I’ve recently cut ties with some Facebook groups that were at one point motivational. Anytime, I would feel down on myself or my weight loss I could look at pictures of fit women maintaining difficult postures, a picture of someone’s fridge (to see how a healthy person eats), or an inspirational quote. For a time, it worked. I would feel motivated, but after a while, I just felt more down on myself. I don’t have broccoli in my fridge….I failed. I can’t hold a squat that long…I failed. I don’t feel inspired…I fail. Over and over again, this cycle continued. I feel like crap; I see some picture of a woman in short shorts running with superimposed text about how you’ll never regret going for that run; I still feel like crap…and I never went on that run anyway. (And let me be the first person ever to admit that YES, I have gone on a run and regretted it. THAT IS OKAY.)
I even found some “health at any size” groups, but sadly the results weren’t much better. Mention the broccoli in your fridge? Shame on you for shaming non-broccoli eaters! Saying someone looks hot in their fitness selfie could trigger their binge eating disorder.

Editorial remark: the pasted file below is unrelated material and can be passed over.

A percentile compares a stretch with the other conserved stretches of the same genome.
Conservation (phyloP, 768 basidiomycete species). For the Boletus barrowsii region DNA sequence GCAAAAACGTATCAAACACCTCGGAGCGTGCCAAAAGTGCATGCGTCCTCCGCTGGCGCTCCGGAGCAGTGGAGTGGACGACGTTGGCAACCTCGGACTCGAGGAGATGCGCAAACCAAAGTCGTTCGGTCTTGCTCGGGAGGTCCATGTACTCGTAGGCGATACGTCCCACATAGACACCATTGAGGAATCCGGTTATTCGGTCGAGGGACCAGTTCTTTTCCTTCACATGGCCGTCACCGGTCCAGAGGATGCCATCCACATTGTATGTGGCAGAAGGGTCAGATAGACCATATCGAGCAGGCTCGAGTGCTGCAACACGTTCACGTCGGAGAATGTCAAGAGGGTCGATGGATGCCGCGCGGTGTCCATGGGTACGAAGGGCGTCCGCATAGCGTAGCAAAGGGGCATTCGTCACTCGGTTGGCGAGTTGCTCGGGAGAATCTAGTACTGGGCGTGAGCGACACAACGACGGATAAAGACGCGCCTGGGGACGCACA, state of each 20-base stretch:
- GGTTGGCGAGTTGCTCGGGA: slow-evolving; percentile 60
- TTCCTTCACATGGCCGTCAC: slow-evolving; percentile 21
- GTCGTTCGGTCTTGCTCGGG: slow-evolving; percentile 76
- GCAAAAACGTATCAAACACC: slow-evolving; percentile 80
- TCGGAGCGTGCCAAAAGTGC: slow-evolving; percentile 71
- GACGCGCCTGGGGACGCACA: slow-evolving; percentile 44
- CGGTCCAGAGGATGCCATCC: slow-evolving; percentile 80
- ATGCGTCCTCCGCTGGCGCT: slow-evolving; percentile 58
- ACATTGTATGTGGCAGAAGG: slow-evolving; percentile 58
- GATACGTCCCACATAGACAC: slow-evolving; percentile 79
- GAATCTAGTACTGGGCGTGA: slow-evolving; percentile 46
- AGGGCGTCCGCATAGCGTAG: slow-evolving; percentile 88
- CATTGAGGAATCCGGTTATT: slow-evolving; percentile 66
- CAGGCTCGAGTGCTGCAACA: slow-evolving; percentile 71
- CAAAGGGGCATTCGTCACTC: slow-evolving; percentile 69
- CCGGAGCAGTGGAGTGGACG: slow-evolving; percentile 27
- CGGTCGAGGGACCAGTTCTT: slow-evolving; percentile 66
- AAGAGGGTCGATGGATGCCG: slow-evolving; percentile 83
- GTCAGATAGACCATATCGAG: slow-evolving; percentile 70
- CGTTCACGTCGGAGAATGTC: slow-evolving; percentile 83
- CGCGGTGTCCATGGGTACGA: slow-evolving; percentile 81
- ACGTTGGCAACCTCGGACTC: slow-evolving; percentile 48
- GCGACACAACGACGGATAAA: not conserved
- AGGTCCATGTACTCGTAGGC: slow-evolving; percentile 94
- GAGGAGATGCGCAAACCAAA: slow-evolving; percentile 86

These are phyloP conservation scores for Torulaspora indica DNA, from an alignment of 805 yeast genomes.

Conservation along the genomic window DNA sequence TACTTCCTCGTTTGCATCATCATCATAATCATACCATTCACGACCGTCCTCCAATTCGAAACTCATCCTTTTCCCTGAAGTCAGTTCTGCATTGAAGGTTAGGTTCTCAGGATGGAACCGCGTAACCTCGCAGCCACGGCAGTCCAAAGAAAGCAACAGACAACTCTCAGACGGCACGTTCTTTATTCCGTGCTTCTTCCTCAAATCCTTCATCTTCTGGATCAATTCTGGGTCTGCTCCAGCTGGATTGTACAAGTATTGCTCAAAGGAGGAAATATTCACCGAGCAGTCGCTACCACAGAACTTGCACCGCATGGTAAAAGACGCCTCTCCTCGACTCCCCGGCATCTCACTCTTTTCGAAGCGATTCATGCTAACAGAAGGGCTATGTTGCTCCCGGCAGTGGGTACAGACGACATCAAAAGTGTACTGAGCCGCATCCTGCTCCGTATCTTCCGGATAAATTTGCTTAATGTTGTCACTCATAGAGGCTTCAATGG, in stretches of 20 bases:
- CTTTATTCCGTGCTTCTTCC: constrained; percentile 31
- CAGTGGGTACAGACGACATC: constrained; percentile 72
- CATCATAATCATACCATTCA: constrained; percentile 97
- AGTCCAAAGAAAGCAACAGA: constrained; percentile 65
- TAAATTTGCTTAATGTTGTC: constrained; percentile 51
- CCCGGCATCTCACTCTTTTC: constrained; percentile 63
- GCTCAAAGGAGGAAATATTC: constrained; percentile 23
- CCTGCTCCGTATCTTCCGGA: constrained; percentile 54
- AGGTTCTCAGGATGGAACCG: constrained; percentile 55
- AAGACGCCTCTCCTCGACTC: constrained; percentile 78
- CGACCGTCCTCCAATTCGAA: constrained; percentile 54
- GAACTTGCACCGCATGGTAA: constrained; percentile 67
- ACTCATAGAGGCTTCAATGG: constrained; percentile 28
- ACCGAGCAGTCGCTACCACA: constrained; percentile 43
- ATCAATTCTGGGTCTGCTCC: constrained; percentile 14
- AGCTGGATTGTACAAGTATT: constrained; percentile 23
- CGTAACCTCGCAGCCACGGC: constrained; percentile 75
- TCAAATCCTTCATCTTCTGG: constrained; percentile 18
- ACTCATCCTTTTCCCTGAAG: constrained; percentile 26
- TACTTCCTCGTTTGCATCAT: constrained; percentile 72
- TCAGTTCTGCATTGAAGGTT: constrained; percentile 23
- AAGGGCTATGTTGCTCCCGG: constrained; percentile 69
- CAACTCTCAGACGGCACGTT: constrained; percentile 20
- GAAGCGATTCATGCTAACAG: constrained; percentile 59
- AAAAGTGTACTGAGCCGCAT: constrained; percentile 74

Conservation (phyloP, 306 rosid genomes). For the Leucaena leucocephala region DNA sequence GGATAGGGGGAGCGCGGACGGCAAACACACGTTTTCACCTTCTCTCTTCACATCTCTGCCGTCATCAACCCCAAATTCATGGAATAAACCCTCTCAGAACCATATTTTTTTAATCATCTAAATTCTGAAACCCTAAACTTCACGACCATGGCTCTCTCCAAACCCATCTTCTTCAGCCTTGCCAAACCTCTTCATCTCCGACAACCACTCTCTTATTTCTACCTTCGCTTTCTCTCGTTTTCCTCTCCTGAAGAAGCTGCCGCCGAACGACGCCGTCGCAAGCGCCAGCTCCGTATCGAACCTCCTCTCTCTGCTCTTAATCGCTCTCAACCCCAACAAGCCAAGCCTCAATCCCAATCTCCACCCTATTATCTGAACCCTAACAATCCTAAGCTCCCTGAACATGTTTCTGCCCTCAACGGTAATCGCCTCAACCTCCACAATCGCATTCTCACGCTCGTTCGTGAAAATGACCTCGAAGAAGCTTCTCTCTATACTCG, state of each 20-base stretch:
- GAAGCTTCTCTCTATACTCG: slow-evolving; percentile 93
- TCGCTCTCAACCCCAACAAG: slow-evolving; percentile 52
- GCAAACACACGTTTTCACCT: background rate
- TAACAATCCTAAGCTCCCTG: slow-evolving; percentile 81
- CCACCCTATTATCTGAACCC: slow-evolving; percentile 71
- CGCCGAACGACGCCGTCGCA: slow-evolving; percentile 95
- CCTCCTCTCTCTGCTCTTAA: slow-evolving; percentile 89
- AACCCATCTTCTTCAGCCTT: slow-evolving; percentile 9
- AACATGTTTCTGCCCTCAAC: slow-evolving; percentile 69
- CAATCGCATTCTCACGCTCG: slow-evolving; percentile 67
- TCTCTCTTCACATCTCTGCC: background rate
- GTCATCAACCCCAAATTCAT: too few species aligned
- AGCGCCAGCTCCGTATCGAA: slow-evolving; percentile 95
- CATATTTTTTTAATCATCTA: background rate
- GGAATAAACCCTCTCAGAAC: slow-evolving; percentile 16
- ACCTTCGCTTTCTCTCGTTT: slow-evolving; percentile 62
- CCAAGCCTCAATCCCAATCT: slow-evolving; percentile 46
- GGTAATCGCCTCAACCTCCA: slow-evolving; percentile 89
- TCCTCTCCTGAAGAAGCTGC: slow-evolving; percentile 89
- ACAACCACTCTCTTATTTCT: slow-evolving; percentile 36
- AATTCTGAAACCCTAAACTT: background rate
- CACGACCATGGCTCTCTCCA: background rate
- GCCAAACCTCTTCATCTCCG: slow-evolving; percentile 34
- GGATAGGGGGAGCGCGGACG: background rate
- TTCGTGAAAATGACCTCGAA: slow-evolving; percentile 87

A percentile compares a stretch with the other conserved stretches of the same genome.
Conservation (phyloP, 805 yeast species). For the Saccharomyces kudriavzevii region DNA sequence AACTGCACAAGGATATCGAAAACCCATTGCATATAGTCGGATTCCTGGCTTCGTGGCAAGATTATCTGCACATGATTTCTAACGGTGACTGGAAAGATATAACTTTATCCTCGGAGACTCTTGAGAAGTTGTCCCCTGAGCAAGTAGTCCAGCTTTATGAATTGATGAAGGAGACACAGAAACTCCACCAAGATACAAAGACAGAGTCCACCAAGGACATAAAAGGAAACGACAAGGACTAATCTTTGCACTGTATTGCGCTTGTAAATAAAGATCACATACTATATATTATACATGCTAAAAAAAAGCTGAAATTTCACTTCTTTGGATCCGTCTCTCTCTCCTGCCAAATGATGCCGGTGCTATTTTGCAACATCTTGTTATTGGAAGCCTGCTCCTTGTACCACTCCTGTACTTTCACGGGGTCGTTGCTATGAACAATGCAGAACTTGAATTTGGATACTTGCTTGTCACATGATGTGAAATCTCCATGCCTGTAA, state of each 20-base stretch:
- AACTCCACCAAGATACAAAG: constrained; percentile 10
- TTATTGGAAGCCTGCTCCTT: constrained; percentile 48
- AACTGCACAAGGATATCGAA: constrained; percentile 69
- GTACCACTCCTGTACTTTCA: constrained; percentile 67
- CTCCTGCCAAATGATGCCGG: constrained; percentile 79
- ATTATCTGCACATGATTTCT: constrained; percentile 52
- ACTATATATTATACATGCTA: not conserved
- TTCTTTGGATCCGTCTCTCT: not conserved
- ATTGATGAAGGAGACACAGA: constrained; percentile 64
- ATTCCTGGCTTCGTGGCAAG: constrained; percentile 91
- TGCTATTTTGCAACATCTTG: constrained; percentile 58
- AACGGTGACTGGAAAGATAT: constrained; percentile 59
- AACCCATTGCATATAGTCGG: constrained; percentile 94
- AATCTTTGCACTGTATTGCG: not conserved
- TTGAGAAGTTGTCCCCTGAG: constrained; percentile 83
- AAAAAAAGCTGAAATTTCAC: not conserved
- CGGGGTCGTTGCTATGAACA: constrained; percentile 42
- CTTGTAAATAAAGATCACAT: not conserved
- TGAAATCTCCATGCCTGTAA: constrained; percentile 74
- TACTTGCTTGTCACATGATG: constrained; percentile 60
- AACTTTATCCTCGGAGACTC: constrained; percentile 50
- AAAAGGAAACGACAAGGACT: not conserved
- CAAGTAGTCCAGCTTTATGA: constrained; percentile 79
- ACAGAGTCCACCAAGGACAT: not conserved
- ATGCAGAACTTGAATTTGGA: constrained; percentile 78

Internet, we have a lot of body damage. We spend a lot of time telling each other what to eat, how to move, and how to live. We are the blind leading the blind. I have spent countless hours of my life trying to get someone to tell me what in the hell I am supposed to do in order to feel better about myself when all the while, I should have just asked myself.
The selfies, the diets, the books, the cleanses are just distractions from your own internal guidance…unless they aren’t. I can’t tell you if they are or not. That is for you to decide. You could try asking yourself what to do, and you might be surprised what you say. Well, I did ask myself, and the answer I received was surprising, simple, and kind.
So, what did YOU say?